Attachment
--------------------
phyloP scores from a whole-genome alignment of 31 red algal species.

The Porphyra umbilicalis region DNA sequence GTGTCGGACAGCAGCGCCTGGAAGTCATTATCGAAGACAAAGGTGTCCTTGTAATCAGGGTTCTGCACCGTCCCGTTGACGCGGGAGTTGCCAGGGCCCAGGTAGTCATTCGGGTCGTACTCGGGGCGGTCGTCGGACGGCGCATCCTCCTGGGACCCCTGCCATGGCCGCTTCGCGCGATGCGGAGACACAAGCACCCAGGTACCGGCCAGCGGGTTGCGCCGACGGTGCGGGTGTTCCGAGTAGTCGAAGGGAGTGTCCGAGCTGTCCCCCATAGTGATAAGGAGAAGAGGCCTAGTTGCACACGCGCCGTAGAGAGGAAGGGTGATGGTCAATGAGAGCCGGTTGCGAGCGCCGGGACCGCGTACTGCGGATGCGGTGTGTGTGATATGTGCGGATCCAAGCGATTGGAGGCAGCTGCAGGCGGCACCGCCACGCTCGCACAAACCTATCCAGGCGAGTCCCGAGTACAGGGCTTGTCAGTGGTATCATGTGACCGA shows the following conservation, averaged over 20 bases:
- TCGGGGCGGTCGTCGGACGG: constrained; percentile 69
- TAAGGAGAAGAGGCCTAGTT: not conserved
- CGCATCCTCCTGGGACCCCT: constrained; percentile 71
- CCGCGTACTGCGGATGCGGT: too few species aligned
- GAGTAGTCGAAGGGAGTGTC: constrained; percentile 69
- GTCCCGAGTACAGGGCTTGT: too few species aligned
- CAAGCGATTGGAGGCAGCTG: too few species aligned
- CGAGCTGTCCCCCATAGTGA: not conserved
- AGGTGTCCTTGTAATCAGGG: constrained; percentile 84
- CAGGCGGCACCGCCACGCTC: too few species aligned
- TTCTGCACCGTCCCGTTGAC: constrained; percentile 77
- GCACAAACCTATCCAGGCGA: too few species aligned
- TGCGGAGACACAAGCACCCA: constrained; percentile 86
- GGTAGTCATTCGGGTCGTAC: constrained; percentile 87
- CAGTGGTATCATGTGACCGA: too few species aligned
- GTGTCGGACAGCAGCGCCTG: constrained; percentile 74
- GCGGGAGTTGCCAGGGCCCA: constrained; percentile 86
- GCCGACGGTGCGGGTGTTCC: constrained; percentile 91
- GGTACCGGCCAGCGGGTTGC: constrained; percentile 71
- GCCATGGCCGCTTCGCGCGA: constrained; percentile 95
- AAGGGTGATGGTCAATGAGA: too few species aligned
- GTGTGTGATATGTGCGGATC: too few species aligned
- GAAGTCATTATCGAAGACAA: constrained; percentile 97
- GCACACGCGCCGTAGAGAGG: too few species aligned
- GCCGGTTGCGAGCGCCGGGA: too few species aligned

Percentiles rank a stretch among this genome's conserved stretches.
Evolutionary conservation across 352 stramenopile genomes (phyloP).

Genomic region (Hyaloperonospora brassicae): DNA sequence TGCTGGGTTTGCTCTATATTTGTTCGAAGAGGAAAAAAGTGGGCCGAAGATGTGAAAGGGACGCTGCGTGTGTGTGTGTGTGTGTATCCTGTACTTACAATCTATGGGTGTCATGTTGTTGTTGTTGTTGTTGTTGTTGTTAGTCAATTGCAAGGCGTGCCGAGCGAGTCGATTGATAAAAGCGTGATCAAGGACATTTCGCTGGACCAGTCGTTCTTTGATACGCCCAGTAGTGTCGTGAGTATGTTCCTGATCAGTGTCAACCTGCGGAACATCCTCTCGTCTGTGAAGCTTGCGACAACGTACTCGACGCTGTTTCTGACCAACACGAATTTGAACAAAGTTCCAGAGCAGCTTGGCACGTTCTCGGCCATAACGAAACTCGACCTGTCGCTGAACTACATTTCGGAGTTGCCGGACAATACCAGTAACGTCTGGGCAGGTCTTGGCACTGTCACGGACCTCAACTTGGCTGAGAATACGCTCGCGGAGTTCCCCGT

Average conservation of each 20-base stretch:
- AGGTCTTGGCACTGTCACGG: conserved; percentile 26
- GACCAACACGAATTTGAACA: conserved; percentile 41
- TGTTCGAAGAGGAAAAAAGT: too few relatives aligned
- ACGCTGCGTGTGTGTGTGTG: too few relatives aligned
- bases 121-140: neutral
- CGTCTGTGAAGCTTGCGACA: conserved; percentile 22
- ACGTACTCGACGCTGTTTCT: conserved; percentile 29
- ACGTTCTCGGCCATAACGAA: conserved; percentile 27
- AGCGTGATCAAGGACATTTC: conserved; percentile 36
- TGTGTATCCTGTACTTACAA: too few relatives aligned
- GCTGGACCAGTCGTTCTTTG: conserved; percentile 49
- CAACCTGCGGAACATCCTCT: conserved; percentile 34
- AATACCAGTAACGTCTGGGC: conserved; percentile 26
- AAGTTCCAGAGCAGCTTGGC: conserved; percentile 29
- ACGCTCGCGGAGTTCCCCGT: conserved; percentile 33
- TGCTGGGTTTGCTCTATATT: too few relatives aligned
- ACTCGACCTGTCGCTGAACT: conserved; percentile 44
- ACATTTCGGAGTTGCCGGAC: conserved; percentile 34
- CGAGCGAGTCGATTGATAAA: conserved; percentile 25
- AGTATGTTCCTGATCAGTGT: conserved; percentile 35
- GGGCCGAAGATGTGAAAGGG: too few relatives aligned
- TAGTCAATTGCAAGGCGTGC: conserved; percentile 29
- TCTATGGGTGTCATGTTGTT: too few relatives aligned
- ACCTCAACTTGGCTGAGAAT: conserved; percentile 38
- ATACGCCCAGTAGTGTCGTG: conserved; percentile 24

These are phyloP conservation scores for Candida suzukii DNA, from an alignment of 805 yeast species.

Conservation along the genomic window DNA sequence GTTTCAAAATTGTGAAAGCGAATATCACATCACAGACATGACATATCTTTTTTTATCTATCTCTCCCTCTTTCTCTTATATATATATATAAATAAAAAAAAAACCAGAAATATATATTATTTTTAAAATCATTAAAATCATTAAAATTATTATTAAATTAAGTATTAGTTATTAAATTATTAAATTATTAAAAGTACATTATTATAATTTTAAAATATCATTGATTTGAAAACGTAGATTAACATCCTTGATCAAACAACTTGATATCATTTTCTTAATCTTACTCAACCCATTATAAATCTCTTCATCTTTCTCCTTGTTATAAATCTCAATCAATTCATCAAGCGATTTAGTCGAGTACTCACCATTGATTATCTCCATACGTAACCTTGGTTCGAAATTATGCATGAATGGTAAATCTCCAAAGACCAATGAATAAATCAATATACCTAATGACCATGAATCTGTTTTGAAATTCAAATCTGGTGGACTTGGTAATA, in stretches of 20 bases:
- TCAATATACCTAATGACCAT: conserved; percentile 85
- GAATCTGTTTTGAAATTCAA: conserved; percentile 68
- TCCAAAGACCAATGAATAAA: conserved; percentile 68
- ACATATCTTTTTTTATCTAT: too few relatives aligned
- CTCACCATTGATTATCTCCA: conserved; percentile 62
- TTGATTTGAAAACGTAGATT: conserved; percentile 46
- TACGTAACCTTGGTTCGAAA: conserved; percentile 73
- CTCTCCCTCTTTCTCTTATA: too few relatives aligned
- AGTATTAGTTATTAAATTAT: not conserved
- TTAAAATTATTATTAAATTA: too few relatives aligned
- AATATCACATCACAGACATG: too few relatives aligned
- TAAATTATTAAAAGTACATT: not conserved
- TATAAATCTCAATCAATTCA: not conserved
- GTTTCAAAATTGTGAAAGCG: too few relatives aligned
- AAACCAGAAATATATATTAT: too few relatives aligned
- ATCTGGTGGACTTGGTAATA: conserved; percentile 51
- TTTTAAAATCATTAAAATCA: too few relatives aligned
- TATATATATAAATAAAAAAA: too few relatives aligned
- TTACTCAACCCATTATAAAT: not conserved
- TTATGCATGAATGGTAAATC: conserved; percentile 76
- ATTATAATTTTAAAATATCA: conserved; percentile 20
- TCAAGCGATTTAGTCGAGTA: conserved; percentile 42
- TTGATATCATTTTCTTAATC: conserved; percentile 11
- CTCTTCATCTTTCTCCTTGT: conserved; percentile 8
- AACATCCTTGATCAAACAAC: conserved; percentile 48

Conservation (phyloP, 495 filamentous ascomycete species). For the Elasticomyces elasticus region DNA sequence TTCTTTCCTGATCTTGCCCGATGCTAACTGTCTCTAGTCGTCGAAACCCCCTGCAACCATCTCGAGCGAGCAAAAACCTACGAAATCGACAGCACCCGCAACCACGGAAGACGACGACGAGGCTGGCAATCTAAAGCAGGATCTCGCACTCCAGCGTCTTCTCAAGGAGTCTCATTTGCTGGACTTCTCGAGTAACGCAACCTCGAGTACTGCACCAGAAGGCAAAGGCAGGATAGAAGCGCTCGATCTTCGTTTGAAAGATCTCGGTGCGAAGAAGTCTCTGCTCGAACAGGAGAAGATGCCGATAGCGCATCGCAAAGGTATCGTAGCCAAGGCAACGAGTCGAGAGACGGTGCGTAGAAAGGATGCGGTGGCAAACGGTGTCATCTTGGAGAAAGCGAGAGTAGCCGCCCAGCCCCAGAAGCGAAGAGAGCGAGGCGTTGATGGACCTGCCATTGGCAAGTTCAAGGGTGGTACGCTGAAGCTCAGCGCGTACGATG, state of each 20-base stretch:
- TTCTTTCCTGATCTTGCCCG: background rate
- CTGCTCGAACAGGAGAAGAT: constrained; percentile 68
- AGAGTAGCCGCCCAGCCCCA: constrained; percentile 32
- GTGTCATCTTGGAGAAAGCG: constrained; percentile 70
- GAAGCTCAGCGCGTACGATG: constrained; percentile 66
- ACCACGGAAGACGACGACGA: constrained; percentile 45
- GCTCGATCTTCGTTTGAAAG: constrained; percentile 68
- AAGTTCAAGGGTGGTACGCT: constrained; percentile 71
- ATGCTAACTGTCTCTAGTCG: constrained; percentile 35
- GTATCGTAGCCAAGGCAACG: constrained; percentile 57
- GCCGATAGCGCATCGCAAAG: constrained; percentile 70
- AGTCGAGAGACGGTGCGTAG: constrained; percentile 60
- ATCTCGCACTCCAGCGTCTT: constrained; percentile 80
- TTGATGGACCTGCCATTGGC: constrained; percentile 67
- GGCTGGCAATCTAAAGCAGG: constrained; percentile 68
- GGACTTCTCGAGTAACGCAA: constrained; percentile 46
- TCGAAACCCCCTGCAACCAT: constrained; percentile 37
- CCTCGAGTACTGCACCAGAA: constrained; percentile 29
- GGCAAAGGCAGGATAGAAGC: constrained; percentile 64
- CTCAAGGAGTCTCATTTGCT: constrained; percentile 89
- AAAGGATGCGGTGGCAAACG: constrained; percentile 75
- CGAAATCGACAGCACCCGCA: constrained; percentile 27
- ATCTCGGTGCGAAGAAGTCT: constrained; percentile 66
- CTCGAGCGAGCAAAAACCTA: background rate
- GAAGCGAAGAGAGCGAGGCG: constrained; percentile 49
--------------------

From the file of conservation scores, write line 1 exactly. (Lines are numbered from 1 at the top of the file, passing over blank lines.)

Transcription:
phyloP scores from a whole-genome alignment of 31 red algal species.